Caroline Holmes: Concern for McCubbin’s home, Fontainebleau

In her book “Impressionists in their Gardens”, Caroline Holmes researched links between European, American and Australian Impressionists. Their gardens – a common theme – influenced and energised their work.

We were interested to hear that during her recent Australian visit, she had visited  Fontainebleau, home of Australian Impressionist painter, Frederick McCubbin (1855-1917) at Mt Macedon, Victoria.  Seeking healthy mountain air for his wife, Annie’s health, the family moved from the Melbourne suburb Carlton, to the rural idyll, which these days is just an hour from the metropolis. Fontainebleau was the only home owned by the McCubbins and they resided there full time for six years from 1901, and thereafter, spent as much time there as possible. The property was sold in 1931. 

Caroline describes Fontainebleau in her book as “a miraculous survivor of early twentieth-century Edwardian Australian architecture as Mt Macedon was razed by bush fires that destroyed many properties.”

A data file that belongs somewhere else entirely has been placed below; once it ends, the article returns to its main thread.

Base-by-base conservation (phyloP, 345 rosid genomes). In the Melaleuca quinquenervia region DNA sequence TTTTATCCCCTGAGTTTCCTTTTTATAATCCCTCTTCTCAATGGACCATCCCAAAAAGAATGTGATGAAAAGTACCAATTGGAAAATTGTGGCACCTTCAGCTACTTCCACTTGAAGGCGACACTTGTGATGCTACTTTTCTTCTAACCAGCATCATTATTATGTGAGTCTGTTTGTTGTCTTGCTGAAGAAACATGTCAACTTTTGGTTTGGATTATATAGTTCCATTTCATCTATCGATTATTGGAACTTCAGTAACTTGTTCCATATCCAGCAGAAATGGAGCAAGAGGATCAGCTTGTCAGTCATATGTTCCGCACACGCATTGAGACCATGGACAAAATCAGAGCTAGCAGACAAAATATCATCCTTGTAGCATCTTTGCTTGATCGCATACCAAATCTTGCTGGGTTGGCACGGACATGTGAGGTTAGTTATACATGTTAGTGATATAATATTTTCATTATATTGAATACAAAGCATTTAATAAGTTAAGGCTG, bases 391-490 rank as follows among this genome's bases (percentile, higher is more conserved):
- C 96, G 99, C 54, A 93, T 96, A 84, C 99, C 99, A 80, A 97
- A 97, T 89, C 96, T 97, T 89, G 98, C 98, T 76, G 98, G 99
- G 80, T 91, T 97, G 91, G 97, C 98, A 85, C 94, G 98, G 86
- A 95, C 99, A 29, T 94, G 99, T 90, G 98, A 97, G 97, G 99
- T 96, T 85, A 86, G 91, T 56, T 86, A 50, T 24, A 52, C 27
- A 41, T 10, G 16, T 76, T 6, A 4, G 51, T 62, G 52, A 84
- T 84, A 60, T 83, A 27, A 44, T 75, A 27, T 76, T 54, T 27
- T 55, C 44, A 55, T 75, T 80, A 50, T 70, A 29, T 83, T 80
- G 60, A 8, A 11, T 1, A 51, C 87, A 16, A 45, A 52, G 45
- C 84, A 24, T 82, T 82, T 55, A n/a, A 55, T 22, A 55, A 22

McCubbin painted in his studio  at Fontainebleu and set some of his finest work around Mt Macedon.   It was on land adjoining Fontainebleau, that McCubbin painted The Pioneer in which Annie featured in two of the panels. The National Gallery of Victoria bought this painting in 1906.

Caroline reports that the house and garden are in a very poor state.  The site has been listed with the Victorian Heritage Register but that doesn’t mean the future of the house or garden is assured. The house needs to be waterproofed and cleaned, and while the garden still has some bones of original construction such as stone edging to paths, it is alas overgrown, and also in a sorry state.

Annie and Frederick entertained often with “the great and the good ” tracking a path to their home. According to Caroline, Annie was known for her salads, made fresh from the garden at Fontainebleau.

It would take energy and committment to bring the house and garden back to a much- loved home and garden, so important as a link to Frederick McCubbin’s logolife and his iconic work.

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